Sometimes it feels like the end is near. Bleak news might make us feel that way—news, say, about the violence in Israel and Palestine this week. If the end isn’t near, we’re wrapped in an endless cycle of violence and bogus media narratives that ignore context.
But not all endings are bad, of course. This week also marked the end of our masked era, at least for vaccinated people, at least for now. No amount of corny Twitter jokes or artist interviews or My Octopus Teacher reviews can take that away from us. We wouldn’t want them to, anyway—but that didn’t stop us this week. Check out our slate of content and remember that no matter what Republicans say, the Capitol Riot happened and it was bad. (We know you know, just…we’ll get to that).
This week on Art Uncovered Kimberly speaks with Allison Maria Rodriguez, a first generation Cuban-American artist working predominately in video installation. Throughout the conversation they speak about Allison’s relationship to her family and heritage, and the connections she makes between the personal, ecological and environmental.
On Book Talk, Kory speaks with Genevieve Gannon about The Mothers: A Novel, an emotional family drama about two couples, one baby, and an unimaginable choice. Inspired by a real-life case of an IVF laboratory mix-up.
On Radio Dispatch, Jesse Myerson is back to discuss organizing under Biden, and John and MJ discuss the Israeli violence towards Palestinians in East Jerusalem.
On this week’s BreakThru Radio Weekly, J. McVay speaks with Emily Smith, as we continue our series of recurring segments in which we meet the people behind what we do here at BTRtoday. Emily produces Ladies Skate Only, BTR Top 10, The Alt-Country Show, and Roadside Assistance. Later in the episode, Jacqueline Soller and Charles Hinshaw discuss the film ‘My Octopus Teacher,’ which recently won the Academy Award for Best Documentary Feature. Plus a live performance from Juliet Quick, recorded exclusively for BTRtoday.
When Audie visited the Philippines almost 30 years after he had left for the United States, he was shocked to see the poor quality of life of those living below the poverty line in his hometown of Naic. On this week’s 1st Person, Audie discusses founding a nonprofit called Team With Love in order to help those in need.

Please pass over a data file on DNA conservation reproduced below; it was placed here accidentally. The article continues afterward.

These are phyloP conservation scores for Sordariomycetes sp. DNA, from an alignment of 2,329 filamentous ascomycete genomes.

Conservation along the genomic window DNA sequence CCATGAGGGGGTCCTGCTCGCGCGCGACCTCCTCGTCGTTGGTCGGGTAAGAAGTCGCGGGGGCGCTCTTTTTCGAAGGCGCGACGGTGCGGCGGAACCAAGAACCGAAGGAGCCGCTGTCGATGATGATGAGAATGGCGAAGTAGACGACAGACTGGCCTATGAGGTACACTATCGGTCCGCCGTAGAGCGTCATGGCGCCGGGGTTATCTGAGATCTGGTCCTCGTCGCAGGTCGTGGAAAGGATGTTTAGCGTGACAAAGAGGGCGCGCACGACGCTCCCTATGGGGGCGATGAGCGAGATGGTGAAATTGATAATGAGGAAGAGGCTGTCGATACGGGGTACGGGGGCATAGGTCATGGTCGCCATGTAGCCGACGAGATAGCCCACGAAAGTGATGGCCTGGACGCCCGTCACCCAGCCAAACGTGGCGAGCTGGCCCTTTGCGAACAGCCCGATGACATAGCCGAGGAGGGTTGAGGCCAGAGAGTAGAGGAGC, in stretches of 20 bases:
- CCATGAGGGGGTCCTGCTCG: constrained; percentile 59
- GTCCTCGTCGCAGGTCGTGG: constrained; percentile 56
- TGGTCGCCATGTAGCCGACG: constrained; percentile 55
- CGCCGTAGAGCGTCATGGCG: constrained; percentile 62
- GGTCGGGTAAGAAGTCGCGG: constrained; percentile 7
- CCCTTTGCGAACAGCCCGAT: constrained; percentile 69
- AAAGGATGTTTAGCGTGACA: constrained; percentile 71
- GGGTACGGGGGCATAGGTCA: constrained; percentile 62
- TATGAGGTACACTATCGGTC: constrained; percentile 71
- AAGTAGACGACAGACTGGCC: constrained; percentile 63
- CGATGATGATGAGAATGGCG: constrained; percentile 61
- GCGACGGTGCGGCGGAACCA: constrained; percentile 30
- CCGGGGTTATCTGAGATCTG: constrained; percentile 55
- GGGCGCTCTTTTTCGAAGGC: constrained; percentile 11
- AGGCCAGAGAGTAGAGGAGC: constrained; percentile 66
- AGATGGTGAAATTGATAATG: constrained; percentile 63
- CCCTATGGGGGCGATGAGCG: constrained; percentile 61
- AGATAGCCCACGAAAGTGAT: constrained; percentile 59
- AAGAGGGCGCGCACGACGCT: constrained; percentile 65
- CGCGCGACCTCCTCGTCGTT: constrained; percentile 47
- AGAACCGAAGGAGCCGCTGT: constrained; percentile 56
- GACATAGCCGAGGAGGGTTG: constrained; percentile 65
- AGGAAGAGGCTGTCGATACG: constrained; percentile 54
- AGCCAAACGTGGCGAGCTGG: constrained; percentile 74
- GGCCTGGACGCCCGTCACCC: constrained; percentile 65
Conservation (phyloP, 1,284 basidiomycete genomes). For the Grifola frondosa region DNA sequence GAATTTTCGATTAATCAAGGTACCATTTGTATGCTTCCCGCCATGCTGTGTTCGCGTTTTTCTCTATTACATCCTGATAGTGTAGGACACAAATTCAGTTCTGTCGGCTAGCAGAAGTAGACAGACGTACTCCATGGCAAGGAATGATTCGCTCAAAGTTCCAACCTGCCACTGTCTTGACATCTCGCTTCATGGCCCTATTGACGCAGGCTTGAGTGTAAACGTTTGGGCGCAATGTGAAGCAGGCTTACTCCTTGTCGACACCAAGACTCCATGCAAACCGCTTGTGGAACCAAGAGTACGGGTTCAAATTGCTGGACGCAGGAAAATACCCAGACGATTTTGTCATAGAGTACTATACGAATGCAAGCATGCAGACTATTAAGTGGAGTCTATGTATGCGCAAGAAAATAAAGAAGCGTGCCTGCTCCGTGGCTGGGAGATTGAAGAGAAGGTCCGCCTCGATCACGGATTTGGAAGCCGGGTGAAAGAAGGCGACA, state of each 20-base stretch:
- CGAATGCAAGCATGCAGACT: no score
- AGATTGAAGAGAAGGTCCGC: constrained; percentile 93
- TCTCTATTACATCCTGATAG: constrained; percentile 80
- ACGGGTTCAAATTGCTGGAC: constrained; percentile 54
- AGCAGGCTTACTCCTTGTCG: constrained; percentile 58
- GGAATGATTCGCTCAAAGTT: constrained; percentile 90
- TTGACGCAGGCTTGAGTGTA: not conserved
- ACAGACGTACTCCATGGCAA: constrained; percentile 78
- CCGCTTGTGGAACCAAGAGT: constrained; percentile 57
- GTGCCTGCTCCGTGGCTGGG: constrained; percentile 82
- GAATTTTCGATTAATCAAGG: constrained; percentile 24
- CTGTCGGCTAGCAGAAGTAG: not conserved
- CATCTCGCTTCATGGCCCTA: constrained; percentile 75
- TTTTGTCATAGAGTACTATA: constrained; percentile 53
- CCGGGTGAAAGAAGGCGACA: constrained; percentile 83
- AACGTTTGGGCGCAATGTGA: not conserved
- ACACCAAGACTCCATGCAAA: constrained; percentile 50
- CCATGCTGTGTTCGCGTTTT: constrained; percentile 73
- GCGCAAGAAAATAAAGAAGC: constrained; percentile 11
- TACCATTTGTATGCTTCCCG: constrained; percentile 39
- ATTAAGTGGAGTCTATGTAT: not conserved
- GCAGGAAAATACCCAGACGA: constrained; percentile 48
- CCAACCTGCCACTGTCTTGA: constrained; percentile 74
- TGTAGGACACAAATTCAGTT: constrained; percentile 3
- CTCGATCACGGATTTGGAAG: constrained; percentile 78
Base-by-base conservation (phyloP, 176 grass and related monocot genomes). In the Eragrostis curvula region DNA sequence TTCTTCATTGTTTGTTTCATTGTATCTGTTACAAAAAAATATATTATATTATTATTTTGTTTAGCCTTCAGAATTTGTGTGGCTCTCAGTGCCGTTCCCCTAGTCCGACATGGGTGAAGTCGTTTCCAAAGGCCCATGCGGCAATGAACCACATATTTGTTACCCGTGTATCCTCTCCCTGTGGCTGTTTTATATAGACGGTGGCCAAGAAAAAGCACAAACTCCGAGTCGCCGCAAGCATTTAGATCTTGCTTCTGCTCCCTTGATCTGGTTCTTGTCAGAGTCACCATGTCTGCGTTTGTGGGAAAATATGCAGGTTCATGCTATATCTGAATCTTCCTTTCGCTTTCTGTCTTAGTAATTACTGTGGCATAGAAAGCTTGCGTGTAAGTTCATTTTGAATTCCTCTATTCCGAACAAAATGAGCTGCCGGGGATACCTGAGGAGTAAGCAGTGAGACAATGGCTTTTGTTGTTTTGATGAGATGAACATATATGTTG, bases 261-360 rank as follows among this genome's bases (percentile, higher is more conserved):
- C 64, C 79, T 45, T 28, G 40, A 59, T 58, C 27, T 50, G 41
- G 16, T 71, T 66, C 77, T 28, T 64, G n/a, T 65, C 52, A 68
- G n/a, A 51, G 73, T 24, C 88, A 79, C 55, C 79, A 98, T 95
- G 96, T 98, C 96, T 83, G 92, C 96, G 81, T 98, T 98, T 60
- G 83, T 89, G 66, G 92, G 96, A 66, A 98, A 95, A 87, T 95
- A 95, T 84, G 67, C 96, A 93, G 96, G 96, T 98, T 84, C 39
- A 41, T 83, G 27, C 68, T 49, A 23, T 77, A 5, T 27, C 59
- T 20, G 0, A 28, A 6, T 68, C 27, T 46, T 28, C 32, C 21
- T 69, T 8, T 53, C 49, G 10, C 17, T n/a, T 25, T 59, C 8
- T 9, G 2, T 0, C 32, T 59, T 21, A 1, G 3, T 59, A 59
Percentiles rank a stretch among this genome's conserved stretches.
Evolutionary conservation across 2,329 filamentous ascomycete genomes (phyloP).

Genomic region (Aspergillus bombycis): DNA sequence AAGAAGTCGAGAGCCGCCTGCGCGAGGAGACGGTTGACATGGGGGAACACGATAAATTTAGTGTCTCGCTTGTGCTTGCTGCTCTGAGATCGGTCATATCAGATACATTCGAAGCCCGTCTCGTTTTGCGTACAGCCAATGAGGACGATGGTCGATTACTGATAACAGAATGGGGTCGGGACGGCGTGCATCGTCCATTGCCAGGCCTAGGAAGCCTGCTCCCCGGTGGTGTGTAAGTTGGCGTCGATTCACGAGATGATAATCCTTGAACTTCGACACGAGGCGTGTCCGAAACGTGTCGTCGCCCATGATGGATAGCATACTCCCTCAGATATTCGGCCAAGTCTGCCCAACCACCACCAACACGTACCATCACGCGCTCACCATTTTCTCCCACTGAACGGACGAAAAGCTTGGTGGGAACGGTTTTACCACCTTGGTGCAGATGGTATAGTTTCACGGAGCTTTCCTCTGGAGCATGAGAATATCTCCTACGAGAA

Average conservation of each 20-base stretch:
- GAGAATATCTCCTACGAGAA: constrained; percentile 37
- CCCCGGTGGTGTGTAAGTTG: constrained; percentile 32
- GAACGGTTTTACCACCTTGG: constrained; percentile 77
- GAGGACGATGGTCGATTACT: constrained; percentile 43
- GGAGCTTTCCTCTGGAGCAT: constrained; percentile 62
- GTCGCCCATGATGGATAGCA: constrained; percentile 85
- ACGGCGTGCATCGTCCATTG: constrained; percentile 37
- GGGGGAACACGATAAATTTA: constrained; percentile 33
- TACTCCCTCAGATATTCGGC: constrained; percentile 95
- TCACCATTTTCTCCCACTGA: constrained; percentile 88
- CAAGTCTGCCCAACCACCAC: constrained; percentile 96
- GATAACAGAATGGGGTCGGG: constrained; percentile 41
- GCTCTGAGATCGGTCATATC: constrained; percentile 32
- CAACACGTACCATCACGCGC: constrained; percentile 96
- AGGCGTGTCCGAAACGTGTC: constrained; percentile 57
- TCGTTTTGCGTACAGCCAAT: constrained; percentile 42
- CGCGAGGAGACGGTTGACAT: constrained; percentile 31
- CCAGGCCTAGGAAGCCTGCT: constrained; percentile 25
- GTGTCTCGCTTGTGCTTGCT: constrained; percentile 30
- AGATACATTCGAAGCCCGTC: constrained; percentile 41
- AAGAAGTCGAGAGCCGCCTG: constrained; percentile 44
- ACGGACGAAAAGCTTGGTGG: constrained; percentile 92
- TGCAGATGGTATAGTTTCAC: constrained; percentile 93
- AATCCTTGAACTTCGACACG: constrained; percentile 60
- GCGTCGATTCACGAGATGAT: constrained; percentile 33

On Video Dispatch, MJ Knefel explains that while access to the COVID-19 vaccine has improved, the structure of US healthcare is a hurdle still to be overcome. Also that treatment of those who have not yet been vaccinated, especially in media coverage, is slowing the path to herd immunity and doing more harm to the country’s most vulnerable communities.
Former Obama speechwriter David Litt dunked on a Newsmax anchor over the network’s election fraud lies. Was it a little forced? Sure. Did it come off as disingenuous and rude? Absolutely. But that’s the entire point.
Earlier this week, famed horse trainer Bob Baffert proved that the term “cancel culture” is officially meaningless.
The Republican Party’s anti-democratic turn didn’t start with Liz Cheney. It won’t end with her either.
Likening the Trump supporters entering the Capitol on Jan. 6 to tourists is similar to calling a turd in your cereal part of a nutritious breakfast.
The latest CDC guidance says you can go back to doing the things you normally do. For Twitter, that’s making more CDC jokes.
Other Politics & Pop Culture News …
Writing for The Week, Ryan Cooper explains why the Republican theory of unemployment is classic Marx.
More than 120 former U.S. military leaders signed an open letter pushing election fraud lies.
Noreen Malone explains why so many liberals supported the Iraq War.
Jesse David Fox writes about watching John Mulaney’s first live comedy show since checking out of rehab.